Ask Jean: Clarifying Debt Consolidation - Jean Chatzky - Making money make sense
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Ask Jean: Clarifying Debt Consolidation

iStock_000007387457XSmallOur financial situation has changed drastically in the past couple of years, and even after scraping up every last penny, we’ve gotten to the point where we can no longer make all of our monthly payments. We have been looking at out options, but are pretty confused. Can you explain to me how debt consolidation works? – Carol, Florida

Carol,

Debt Consolidation is a process where you roll all or some of your debts into a single loan, preferably at a lower interest rate than the ones you’re paying now. This idea is good in theory, and in some cases in practice. But there are also predators in the industry who will charge you thousands of dollars and pressure you into making a decision that’s not in your best interest.  Instead of giving them your business, try to consolidate yourself using a Home Equity Loan or Line of Credit (HELOC), by refinancing your mortgage, or taking out a personal loan at a lower interest rate.  Then take the new, cheaper loan, and use it to pay off credit cards, car loans, student loans, and other debts that have higher interest rates.  All in all, you’ll cut your monthly outlay — perhaps substantially.

Here’s what you need to know about the various loans.

Home Equity Loan. A fixed-rate loan, where you can take out money in one large chunk, and then begin paying it back immediately. However, says Greg McBride of BankRate.com, “it can be hard to qualify without substantial equity as most lenders want borrower to retain 20%-30% equity after the loan.” You should shop around for this kind of loan – at both big and small banks, as well as online lenders – though often, many of the best rates come from credit unions. Check bankrate.com for the most up-to-date information. Right now, for a $50,000 home equity loan for a person in your state with good credit (660-749), the interest rate is 8.14%. At those rates, the monthly payment (assuming a 10-year term) is about $610.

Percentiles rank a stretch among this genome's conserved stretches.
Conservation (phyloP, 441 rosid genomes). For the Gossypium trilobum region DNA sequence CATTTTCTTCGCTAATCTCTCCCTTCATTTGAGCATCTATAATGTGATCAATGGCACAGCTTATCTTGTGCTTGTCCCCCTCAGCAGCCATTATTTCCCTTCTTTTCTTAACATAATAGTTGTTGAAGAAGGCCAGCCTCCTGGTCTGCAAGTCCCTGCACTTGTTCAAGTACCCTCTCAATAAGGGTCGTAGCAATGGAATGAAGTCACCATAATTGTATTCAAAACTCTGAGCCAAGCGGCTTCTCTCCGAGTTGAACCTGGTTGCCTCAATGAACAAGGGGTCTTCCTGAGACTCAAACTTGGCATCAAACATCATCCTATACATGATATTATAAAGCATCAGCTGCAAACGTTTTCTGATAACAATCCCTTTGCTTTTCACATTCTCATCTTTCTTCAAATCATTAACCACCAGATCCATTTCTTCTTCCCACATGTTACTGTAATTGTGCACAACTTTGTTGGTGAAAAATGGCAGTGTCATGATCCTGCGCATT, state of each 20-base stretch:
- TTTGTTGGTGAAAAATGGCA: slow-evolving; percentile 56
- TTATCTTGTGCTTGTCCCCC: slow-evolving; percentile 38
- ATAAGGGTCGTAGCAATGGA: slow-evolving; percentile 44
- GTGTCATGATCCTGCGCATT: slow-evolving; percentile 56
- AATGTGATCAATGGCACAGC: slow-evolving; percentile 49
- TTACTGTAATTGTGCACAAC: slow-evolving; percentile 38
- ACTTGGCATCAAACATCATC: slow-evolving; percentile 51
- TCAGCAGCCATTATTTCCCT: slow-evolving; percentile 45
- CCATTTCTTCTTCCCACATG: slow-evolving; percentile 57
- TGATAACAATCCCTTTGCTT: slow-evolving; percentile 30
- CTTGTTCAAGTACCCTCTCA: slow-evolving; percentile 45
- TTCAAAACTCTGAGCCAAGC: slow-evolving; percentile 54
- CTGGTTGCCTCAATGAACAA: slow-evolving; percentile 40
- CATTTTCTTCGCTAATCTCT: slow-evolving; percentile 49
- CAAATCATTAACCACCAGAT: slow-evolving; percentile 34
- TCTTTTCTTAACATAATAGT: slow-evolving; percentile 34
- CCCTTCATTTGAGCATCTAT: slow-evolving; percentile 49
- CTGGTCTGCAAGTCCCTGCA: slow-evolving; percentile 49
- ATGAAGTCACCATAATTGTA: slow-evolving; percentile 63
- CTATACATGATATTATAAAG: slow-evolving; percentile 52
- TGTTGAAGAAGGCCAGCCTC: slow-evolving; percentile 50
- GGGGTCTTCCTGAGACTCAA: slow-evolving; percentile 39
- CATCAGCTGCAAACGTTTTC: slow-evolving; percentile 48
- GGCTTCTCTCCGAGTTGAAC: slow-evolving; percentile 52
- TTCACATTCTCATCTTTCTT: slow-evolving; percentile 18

Home Equity Line of Credit (HELOC). A variable-rate loan, often tied to the prime rate. This means that if interest rates rise, so will your monthly payments. Taking out a HELOC means that you can withdraw money as you need it, rather than getting it all at once. You pay back the money you take out, and are only charged interest on the money you use. Like Home Equity Loans, they can be difficult to qualify for without substantial equity in your home. Again, you should shop around for the best interest rates – right now the rate on a $50,000 HELOC again in Florida for a person with good credit is 5.49% which translates in to a $542 monthly payment. Watch out for rising interest rates, says McBride. “When the Federal Reserve eventually begins raising interest rates, HELOC rates will march steadily higher, taking what might be 4.5% today to 6.5% or 7.5%.”  At 7.5% your monthly payments could hit $593.

Cash-Out Refinance. A loan that allows you to refinance your mortgage and, at the same time, draw out some of the equity in your home. The amount you can draw out is either a portion of what you’ve paid in, or what has become yours through appreciation (which has gotten tougher in recent years). It’s not a second mortgage, but it instead replaces your current mortgage. (One advantage HELOCs and Home Equity Loans have over Cash Out Refis — no closing costs.) Right now, it’s possible to find a 30-year-fixed rate mortgage with an interest rate of 4.5%.  That’s lower than on Home Equity loans and lines.  But you have to consider whether you’ll make up the cost of doing the deal in the amount of time you’re planning on living in the home.

Lastly, before you consolidate — particularly rolling credit card debt into any form of home equity — you have to keep in mind that you’re taking an unsecured debt (one where, if you default, you’ll only see a hit on your credit score), and turning it into a secure debt (where defaulting means they can take the asset associated with the loan). That means being sure you’ll have the fortitude to keep your credit cards clear after the consolidation.  If you start charging with abandon once again just because you can, you’ll sink your financial future even further.

Jean

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